As Expected, Twitter Drops Support For Third-Party Image Uploads

Twitter debuted a shiny new user profile page today and simultaneously launched new versions of its official iOS and Android apps. Much was made of the changes, but lost in the PR blitz is this: Any Twitter user that posts photos to the service from now on will be doing it via Twitter’s own photo […]

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twitter-settingsTwitter debuted a shiny new user profile page today and simultaneously launched new versions of its official iOS and Android apps. Much was made of the changes, but lost in the PR blitz is this:

Any Twitter user that posts photos to the service from now on will be doing it via Twitter’s own photo service, not via one of the many third-party providers such as yFrog, Mobypicture or Twitpic.

The option to choose a photo service is now missing in the settings on Twitter’s mobile apps. Users can still choose a video hosting service (for how long, one has to wonder) and a read later service, but the photo service chooser is gone.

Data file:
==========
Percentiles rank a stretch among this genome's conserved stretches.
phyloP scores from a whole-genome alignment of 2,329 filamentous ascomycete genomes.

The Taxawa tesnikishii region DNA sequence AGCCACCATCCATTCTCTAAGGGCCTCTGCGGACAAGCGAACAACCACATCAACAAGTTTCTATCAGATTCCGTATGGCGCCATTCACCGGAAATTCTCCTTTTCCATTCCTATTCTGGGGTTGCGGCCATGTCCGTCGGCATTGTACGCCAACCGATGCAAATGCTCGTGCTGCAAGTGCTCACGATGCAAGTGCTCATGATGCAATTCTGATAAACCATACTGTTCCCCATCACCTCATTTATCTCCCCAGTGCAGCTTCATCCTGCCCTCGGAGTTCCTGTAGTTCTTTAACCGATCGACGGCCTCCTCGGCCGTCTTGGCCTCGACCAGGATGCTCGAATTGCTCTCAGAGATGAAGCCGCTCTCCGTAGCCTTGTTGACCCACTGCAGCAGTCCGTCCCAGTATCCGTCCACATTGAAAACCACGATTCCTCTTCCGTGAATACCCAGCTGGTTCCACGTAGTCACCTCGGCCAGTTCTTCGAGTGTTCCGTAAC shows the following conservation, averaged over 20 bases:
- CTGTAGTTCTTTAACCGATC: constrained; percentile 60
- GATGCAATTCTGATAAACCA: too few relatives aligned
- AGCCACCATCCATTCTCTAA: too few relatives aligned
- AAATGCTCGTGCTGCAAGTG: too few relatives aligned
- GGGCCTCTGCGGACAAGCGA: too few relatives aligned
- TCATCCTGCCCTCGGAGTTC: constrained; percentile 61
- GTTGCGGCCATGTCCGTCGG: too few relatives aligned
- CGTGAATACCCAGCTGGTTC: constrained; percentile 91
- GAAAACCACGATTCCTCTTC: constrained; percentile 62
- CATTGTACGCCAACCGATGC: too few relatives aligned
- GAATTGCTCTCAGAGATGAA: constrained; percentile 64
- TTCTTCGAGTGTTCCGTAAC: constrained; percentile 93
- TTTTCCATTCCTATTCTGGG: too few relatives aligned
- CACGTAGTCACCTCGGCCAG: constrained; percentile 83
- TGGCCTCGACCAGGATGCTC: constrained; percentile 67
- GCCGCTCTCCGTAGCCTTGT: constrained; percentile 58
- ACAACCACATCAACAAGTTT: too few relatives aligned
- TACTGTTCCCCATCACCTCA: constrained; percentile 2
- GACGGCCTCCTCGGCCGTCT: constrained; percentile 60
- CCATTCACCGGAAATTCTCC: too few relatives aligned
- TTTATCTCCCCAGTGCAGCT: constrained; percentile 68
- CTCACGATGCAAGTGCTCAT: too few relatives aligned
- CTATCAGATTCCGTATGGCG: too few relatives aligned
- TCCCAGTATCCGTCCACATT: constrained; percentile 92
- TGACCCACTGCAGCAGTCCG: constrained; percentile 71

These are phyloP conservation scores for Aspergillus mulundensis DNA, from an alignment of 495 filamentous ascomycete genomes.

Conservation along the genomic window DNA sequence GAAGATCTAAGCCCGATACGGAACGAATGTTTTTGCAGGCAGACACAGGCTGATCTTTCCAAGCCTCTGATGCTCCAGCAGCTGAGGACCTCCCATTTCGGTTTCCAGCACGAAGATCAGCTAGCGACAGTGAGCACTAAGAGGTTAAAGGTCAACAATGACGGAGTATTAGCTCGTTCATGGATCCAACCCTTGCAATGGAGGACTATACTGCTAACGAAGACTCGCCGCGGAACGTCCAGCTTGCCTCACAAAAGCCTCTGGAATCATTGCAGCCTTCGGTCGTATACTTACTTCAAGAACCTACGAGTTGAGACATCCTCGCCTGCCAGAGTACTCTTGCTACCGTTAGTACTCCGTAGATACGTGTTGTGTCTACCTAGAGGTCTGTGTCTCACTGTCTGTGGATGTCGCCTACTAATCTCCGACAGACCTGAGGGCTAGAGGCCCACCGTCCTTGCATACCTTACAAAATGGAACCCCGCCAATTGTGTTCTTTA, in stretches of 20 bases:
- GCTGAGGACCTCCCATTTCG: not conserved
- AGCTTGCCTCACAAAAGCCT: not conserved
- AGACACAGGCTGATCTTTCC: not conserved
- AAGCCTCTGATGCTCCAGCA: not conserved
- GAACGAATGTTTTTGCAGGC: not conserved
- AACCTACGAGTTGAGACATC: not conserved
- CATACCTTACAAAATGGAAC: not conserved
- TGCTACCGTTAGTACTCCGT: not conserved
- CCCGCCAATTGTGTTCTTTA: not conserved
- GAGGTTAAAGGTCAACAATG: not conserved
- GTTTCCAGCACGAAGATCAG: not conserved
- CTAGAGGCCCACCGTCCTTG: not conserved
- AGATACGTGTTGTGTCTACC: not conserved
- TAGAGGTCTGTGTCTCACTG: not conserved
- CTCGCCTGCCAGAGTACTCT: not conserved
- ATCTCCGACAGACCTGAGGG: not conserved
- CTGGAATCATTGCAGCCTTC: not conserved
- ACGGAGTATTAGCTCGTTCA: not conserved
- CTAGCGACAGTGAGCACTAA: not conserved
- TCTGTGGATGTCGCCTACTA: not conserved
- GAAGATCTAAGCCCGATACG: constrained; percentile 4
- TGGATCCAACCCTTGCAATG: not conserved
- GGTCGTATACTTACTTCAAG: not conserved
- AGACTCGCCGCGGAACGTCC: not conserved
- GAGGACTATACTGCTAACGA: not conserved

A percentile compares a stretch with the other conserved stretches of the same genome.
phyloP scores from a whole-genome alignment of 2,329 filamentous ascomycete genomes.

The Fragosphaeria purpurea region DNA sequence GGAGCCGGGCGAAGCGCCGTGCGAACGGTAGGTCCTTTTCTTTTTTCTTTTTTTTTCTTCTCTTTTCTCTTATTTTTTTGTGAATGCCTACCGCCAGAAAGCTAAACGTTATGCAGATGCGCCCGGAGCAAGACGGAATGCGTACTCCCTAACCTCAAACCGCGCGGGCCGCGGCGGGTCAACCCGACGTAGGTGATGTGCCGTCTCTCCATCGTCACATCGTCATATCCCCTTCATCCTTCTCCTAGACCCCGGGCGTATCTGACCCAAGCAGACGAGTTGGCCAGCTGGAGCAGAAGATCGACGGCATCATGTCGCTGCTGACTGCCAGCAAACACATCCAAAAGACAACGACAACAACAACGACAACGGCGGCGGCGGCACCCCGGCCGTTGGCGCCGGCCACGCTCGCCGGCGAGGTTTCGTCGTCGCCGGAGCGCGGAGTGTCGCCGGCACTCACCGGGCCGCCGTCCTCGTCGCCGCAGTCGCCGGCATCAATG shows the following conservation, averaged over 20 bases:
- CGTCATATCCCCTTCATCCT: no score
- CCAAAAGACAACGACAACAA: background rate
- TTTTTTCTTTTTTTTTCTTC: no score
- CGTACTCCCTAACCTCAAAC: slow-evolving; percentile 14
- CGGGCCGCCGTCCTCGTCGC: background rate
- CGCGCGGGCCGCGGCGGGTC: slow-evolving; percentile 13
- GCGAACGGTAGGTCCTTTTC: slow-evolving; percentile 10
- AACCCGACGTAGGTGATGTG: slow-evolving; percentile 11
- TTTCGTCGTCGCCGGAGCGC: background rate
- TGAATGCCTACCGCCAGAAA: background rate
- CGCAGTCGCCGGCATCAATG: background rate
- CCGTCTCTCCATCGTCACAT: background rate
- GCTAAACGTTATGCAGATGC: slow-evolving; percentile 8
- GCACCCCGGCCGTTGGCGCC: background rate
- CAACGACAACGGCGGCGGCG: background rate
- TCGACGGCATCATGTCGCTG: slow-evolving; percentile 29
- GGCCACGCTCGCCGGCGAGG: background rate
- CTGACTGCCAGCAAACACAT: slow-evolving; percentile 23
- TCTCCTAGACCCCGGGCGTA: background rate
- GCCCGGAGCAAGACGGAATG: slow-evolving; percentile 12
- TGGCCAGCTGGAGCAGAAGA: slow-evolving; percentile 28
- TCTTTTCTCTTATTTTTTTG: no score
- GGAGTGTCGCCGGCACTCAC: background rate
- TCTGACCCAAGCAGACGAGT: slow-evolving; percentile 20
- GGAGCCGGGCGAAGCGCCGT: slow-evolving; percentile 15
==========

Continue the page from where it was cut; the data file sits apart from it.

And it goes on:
This isn’t unexpected, of course. Reports surfaced over the weekend that Twitter was about to ditch third-party image services. Twitter launched its own photo service in August 2011 via a partnership with Photobucket, which does the image hosting.



As I wrote yesterday, this is Twitter’s latest step toward controlling the user experience, particularly around the display of tweets. In this case, dropping support for third-party photo services means users will stay on Twitter itself when viewing photos in the future — those added page views are no doubt also added opportunities for advertising.


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About the author

Matt McGee
Contributor
Matt McGee joined Third Door Media as a writer/reporter/editor in September 2008. He served as Editor-In-Chief from January 2013 until his departure in July 2017. He can be found on Twitter at @MattMcGee.

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